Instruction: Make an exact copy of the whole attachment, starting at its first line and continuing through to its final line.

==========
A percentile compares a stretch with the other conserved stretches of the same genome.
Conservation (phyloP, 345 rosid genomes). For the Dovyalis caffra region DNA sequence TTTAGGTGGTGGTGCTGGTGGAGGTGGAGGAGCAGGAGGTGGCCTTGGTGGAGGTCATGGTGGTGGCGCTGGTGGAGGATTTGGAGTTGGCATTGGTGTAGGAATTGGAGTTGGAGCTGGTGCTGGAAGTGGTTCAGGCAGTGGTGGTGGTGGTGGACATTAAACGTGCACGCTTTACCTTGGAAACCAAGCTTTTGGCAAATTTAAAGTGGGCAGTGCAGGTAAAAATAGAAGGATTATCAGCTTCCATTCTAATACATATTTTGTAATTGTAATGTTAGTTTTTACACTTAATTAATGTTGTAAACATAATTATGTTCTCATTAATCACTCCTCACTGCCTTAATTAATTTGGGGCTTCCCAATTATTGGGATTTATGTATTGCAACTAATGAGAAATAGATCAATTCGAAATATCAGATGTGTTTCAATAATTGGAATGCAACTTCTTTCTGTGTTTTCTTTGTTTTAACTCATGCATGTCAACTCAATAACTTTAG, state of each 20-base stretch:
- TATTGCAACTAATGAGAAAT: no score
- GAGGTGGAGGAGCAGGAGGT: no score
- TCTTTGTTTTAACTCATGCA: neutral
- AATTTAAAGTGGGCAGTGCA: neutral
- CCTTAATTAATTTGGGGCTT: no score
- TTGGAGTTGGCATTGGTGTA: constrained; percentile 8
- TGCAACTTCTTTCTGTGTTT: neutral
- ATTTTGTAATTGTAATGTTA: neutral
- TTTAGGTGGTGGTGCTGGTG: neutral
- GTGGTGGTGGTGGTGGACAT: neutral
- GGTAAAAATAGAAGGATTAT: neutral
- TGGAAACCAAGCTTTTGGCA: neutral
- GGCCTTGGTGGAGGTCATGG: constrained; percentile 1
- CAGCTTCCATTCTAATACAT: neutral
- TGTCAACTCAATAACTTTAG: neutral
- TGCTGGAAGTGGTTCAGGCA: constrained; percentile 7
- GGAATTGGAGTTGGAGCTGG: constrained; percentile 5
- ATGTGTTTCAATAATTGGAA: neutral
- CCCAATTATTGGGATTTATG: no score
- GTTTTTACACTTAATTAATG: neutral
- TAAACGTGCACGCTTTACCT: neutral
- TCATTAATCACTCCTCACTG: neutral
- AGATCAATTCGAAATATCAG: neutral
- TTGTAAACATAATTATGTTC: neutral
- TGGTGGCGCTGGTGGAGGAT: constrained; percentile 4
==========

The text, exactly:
A percentile compares a stretch with the other conserved stretches of the same genome.
Conservation (phyloP, 345 rosid genomes). For the Dovyalis caffra region DNA sequence TTTAGGTGGTGGTGCTGGTGGAGGTGGAGGAGCAGGAGGTGGCCTTGGTGGAGGTCATGGTGGTGGCGCTGGTGGAGGATTTGGAGTTGGCATTGGTGTAGGAATTGGAGTTGGAGCTGGTGCTGGAAGTGGTTCAGGCAGTGGTGGTGGTGGTGGACATTAAACGTGCACGCTTTACCTTGGAAACCAAGCTTTTGGCAAATTTAAAGTGGGCAGTGCAGGTAAAAATAGAAGGATTATCAGCTTCCATTCTAATACATATTTTGTAATTGTAATGTTAGTTTTTACACTTAATTAATGTTGTAAACATAATTATGTTCTCATTAATCACTCCTCACTGCCTTAATTAATTTGGGGCTTCCCAATTATTGGGATTTATGTATTGCAACTAATGAGAAATAGATCAATTCGAAATATCAGATGTGTTTCAATAATTGGAATGCAACTTCTTTCTGTGTTTTCTTTGTTTTAACTCATGCATGTCAACTCAATAACTTTAG, state of each 20-base stretch:
- TATTGCAACTAATGAGAAAT: no score
- GAGGTGGAGGAGCAGGAGGT: no score
- TCTTTGTTTTAACTCATGCA: neutral
- AATTTAAAGTGGGCAGTGCA: neutral
- CCTTAATTAATTTGGGGCTT: no score
- TTGGAGTTGGCATTGGTGTA: constrained; percentile 8
- TGCAACTTCTTTCTGTGTTT: neutral
- ATTTTGTAATTGTAATGTTA: neutral
- TTTAGGTGGTGGTGCTGGTG: neutral
- GTGGTGGTGGTGGTGGACAT: neutral
- GGTAAAAATAGAAGGATTAT: neutral
- TGGAAACCAAGCTTTTGGCA: neutral
- GGCCTTGGTGGAGGTCATGG: constrained; percentile 1
- CAGCTTCCATTCTAATACAT: neutral
- TGTCAACTCAATAACTTTAG: neutral
- TGCTGGAAGTGGTTCAGGCA: constrained; percentile 7
- GGAATTGGAGTTGGAGCTGG: constrained; percentile 5
- ATGTGTTTCAATAATTGGAA: neutral
- CCCAATTATTGGGATTTATG: no score
- GTTTTTACACTTAATTAATG: neutral
- TAAACGTGCACGCTTTACCT: neutral
- TCATTAATCACTCCTCACTG: neutral
- AGATCAATTCGAAATATCAG: neutral
- TTGTAAACATAATTATGTTC: neutral
- TGGTGGCGCTGGTGGAGGAT: constrained; percentile 4